Since my mom and stepdad were out of town, I had mailbox and paper retrieval duty. So Saturday found me shoveling a wet slushy mountain just so I could get in their driveway. With any luck most of what was left would be melted by the time they got back.

It was an extraordinary week.

Friday, May 7, 2010

When It Rains, It Pours

This post is a bit dated but I had enough things happen to me the week between Palm Sunday and Easter, that I just had to write about it, albeit a bit late.

Monday, the coffee maker died. People who know me understand I can drink coffee by the gallon. I’ve alluded to this in a few older posts. I love the smell of coffee. I love the taste of coffee. I can drink it all day long and still not really get enough. When people look at me like I’m some sort of freakazoid from the java solar system, I usually respond with some comment along the lines of, “there are worse things to be addicted to.” I drink decaf as much as possible to keep the heartburn at bay and moderate my caffeine intake. Other than that I see no adverse affects I’m doing to my body.

My wife also uses the coffee maker to make hot water for her foo-foo cappuccino powder. Our coffee maker gets used every day and sometimes 2-3 times daily on the weekends. Having it malfunction is not a good thing.

So I called the 800-number support line. Of course they were closed for the day. So then I brought the user’s manual to work because that had the model number on it. After waiting on hold for 30 minutes I finally got to talk to a live body. Here’s a hint to businesses that use automated answering systems. It gets a little wearing when I’m told every 20 seconds that my call will be answered in the order it was received. I can’t even enjoy a whole song on the waiting system because the voice has to interrupt and remind me my call will be answered. I knew that, now please just let me listen to the music. Even bad music is better than an annoying voice telling me for the thousandth time my call will be answered.

The live body asks me what my problem is. “My coffee maker doesn’t work”.

“Did you clean it with vinegar?” she asks, way too quickly.

I was ready for this question. “Several times,” I said.

“When did you purchase this unit?”

“Less than a year ago.” I answered, patience running very thin at this point. I told myself to be thankful she was at least speaking English with an American accent. A rarity in phone support these days.

“I need to have the model number and series number, this can only be found at the bottom of the unit.”

“Excuse me?” I asked

“I need the model and series number from the bottom of the unit.”

“I don’t have that.”

“I need to know the series number before your warranty claim can be processed.”

“I need to call back later, are you sure I don’t need anything else, any other number?”

“That’s all you need, sir”

“You’re sure, absolutely nothing else?”

Now she’s laughing at me, “I’m sure, sir, just the model and series number.”

I groan, now I’m going to have to wait on hold again and who knows when I’ll have the coffee maker with me during business hours? But I resign myself to my fate.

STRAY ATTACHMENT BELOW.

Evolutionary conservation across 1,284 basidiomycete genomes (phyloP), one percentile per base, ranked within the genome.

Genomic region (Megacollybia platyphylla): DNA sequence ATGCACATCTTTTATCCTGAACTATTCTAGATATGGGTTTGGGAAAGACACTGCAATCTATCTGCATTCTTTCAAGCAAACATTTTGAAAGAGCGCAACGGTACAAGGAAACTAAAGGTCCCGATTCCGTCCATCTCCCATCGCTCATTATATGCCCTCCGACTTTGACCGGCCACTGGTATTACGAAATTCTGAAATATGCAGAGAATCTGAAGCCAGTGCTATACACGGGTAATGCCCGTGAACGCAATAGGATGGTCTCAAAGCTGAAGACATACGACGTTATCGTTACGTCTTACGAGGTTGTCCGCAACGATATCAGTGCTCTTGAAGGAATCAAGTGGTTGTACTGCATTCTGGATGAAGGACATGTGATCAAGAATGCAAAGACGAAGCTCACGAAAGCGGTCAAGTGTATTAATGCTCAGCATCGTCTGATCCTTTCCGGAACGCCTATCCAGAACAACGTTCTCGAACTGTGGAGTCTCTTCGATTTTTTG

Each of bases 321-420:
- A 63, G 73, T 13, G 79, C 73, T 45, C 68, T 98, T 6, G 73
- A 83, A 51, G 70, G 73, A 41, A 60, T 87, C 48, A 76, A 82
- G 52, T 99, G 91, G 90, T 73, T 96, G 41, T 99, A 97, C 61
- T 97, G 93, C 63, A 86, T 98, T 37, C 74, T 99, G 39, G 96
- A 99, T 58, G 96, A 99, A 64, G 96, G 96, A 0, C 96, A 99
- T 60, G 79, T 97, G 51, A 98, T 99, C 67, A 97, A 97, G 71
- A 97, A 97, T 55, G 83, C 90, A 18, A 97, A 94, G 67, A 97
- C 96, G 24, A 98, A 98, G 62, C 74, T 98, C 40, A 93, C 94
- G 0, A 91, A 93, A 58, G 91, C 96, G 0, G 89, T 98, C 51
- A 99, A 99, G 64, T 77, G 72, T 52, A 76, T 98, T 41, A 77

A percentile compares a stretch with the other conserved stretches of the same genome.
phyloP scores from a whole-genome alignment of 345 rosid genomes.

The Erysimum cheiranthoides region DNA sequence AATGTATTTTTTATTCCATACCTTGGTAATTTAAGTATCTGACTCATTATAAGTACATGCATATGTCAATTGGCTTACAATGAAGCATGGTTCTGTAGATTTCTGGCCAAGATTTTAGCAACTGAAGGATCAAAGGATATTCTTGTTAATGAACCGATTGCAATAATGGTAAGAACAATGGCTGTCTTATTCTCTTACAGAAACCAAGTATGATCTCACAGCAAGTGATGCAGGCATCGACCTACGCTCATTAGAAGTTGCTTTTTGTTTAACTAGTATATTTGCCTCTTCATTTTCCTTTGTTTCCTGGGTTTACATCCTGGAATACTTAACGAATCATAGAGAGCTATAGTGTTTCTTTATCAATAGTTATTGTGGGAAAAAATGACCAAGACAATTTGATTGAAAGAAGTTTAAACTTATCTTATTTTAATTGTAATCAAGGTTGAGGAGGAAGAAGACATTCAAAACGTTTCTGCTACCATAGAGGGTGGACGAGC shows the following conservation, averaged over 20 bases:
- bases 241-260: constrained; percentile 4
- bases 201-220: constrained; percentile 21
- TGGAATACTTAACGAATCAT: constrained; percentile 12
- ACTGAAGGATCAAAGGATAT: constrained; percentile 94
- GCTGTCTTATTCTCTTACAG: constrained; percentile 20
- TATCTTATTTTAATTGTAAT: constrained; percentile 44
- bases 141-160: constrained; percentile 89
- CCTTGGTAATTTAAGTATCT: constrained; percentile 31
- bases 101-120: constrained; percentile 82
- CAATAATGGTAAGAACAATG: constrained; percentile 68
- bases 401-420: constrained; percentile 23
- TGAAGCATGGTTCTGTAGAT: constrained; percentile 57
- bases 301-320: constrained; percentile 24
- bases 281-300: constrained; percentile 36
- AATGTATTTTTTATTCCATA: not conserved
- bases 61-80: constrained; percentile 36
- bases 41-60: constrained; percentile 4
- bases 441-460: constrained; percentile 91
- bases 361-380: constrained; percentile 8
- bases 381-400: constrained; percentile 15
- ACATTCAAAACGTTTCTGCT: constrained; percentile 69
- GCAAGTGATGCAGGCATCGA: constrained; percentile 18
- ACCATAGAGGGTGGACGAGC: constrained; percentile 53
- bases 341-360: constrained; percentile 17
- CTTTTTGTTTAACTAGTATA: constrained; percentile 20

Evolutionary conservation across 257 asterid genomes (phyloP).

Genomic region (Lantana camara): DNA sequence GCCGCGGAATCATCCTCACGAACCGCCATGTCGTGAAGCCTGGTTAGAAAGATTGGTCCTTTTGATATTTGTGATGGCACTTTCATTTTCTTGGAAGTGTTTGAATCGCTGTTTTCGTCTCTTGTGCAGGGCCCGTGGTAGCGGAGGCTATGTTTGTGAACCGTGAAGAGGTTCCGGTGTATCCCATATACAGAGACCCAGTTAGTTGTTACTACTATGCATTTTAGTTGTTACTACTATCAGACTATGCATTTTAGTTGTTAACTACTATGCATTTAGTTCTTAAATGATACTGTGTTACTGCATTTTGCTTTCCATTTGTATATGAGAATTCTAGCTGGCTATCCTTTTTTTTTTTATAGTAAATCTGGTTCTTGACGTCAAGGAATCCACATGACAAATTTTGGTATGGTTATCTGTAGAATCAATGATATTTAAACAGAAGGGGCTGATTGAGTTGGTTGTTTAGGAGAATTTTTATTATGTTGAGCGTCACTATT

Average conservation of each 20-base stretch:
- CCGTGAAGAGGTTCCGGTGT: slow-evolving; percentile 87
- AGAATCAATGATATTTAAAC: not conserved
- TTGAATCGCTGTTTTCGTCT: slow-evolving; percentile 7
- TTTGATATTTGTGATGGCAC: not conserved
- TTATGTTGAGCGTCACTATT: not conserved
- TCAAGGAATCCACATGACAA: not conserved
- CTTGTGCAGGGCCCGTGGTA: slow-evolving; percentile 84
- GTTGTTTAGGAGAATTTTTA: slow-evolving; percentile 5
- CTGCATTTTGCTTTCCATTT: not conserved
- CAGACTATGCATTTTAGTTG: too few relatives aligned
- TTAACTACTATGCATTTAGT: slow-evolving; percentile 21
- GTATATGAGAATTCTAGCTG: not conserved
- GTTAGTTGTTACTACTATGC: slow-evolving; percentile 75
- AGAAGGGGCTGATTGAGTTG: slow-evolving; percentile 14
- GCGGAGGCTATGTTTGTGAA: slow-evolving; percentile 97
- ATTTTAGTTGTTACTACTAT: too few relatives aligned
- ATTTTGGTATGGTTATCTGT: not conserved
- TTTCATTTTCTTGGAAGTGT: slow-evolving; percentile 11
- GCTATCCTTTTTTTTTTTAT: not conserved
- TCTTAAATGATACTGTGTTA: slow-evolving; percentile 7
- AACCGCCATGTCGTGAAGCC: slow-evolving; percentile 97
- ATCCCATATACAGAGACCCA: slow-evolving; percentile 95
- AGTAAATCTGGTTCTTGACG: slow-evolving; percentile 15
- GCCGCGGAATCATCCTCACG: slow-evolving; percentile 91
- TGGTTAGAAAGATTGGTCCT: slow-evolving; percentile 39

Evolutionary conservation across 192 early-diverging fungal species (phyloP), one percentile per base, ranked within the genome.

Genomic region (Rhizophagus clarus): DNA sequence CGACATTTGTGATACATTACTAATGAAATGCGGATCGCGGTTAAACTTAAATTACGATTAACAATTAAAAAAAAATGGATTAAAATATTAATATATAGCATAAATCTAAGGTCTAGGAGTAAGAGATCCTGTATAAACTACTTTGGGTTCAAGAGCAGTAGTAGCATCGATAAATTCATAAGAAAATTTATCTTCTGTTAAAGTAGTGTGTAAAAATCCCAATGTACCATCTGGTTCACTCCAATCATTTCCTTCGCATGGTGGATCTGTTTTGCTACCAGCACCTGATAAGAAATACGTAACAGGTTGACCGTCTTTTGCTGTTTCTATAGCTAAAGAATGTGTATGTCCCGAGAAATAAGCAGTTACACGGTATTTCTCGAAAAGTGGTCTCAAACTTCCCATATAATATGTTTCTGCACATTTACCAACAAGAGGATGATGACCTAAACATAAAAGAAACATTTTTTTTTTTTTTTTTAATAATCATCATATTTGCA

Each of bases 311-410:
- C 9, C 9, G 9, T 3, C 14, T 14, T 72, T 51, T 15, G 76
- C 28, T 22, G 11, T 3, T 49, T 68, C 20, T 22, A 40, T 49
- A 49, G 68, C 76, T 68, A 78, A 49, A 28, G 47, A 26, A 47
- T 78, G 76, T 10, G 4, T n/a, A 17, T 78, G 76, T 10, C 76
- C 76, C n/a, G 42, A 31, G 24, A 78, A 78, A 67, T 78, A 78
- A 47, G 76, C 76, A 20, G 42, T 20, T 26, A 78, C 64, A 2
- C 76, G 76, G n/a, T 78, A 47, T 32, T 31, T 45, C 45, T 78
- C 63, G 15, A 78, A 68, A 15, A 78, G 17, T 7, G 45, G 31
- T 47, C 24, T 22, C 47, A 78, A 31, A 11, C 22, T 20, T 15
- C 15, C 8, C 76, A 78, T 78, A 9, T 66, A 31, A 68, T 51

Tuesday, the washer died. Things just got a little more serious. We’re a family of four and we wash clothes practically every day. Not being able to wash is huge. They say bad things come in threes, I can’t wait to see what Wednesday has in store. My wife calls me early that afternoon shrieking because the washer won’t drain. So I took the rest of the afternoon off and raced home to see what could be done.

The code on the washer was “LD” which apparently means “Long Drain”. I called an 800 number for this as well, I was put on hold again but this time it was only for a few minutes. I found out the washer was still under warranty and they would dispatch a repair person at once.

Now a smart person would have just left things in the hands of professionals. Unfortunately, I’m not always what one would consider a smart person. There was still a load of soaking laundry in the washer half filled with water. The “LD” code meant that the drain hose was clogged. So that sounded simple enough if I could get the drain hose out and clear it, maybe I could at least finish the load in progress.

I must also register a complaint with the Whirlpool owner’s manual. I found the page that listed the error codes. We have a wonderful digital push-button washer, too bad it didn’t work. “LD”-means long drain. The solution is to clear the drain hose. Absolutely nothing else to tell you how to clear or disconnect the hose. Totally worthless instructions.

The back of washers and dryers are never in convenient places. I had to pull out the washer, disconnect the power and water hoses, vacuum and clean the several inches thick of dust, and finally I was able to squeeze myself back there.

The hose entered the back of the washer at the top, but then fed down inside and connected to the wash basin at the very bottom. So I had a panel and some plastic tie-downs that I needed to remove first. Then I was able to see where the hose attached to the reservoir underneath the washer.

If you can picture the most cramped, hard to get to place, that’s where this hose was connected. There was a huge clamp securing the hose but no good way to press the pinchers together. The clamp was really big so I had to get my large long-handled pliers to get around it. My patience really started to get tested as I moved and jiggled the pliers in every direction imaginable to try and get the clamp off. Finally, I managed to squeeze the pinchers and remove the clamp. Then I pulled off the hose.

It was then that Hoover Dam broke open. The reservoir underneath the wash basin probably held 2-3 gallons of water. When the drain hose was removed all that water started gushing out. I quickly slammed the hose back on the outlet and considered my situation.

My hand was holding the hose onto the outlet, the clamp was off, and large amounts of water were spreading across the floor of the laundry room and soaking into the seat and legs of my jeans. What on Earth was I going to do?